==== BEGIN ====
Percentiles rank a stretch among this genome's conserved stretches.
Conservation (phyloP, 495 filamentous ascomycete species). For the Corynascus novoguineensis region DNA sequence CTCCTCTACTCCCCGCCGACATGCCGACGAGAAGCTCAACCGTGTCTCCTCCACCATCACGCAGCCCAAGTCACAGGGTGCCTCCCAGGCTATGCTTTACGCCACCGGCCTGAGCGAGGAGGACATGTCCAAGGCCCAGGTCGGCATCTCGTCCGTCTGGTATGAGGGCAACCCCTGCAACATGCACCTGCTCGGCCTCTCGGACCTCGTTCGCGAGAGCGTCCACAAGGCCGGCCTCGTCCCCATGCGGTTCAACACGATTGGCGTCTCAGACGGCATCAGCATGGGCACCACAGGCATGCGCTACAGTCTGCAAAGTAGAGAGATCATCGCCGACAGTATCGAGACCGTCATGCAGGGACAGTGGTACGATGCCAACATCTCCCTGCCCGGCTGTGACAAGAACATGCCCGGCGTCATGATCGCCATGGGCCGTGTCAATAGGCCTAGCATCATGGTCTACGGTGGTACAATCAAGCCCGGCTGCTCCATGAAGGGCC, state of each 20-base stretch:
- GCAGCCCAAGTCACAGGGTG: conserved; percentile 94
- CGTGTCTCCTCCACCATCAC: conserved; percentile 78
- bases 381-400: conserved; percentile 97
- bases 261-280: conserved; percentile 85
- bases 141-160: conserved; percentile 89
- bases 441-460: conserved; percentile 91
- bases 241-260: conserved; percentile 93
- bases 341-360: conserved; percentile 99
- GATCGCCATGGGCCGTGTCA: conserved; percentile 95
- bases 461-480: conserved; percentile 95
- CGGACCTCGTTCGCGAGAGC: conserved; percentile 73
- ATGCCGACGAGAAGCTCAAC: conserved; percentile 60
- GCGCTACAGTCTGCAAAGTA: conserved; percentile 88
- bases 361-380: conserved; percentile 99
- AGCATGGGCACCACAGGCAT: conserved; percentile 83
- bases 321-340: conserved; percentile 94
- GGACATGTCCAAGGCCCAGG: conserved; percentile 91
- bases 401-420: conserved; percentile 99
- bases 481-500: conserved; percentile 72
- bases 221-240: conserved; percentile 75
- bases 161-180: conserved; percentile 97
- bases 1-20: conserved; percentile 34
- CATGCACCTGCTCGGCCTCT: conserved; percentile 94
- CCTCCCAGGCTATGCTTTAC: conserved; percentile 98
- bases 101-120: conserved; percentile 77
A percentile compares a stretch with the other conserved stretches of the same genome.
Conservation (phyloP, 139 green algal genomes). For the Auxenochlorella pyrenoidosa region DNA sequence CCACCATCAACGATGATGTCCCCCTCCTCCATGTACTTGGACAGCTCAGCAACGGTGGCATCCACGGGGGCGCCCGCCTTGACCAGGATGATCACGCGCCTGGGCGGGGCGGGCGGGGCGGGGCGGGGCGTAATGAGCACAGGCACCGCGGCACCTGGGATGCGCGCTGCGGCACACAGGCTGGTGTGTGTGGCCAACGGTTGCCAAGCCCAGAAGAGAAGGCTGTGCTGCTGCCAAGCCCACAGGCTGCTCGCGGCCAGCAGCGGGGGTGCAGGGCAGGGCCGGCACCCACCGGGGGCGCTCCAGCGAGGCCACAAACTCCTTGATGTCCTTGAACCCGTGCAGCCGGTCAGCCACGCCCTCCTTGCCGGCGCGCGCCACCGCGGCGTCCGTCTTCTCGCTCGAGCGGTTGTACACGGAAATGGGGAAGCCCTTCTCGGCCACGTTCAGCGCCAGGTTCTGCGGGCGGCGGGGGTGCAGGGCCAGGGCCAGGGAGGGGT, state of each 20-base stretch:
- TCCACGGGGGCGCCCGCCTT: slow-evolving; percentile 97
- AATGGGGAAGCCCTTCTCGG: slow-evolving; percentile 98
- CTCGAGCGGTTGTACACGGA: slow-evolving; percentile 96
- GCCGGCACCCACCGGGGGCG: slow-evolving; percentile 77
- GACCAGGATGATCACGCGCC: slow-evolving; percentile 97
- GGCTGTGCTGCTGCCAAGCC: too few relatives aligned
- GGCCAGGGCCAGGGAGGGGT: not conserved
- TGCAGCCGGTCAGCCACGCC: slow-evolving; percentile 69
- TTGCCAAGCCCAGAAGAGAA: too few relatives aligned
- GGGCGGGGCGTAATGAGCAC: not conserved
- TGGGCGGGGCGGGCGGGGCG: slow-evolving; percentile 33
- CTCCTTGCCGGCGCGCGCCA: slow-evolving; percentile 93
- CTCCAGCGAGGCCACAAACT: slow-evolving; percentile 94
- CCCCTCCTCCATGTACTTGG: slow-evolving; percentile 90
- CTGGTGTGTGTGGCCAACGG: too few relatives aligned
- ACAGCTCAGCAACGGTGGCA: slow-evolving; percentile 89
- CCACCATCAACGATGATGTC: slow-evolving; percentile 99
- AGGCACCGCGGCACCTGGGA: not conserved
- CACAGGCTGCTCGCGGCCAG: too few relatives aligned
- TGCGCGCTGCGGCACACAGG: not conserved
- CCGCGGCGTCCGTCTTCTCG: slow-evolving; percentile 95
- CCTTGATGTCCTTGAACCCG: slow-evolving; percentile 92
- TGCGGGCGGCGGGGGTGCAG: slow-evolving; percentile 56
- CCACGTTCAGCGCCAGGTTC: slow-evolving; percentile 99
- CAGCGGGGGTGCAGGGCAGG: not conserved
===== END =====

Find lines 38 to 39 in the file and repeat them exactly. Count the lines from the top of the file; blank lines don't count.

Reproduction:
- TTGCCAAGCCCAGAAGAGAA: too few relatives aligned
- GGGCGGGGCGTAATGAGCAC: not conserved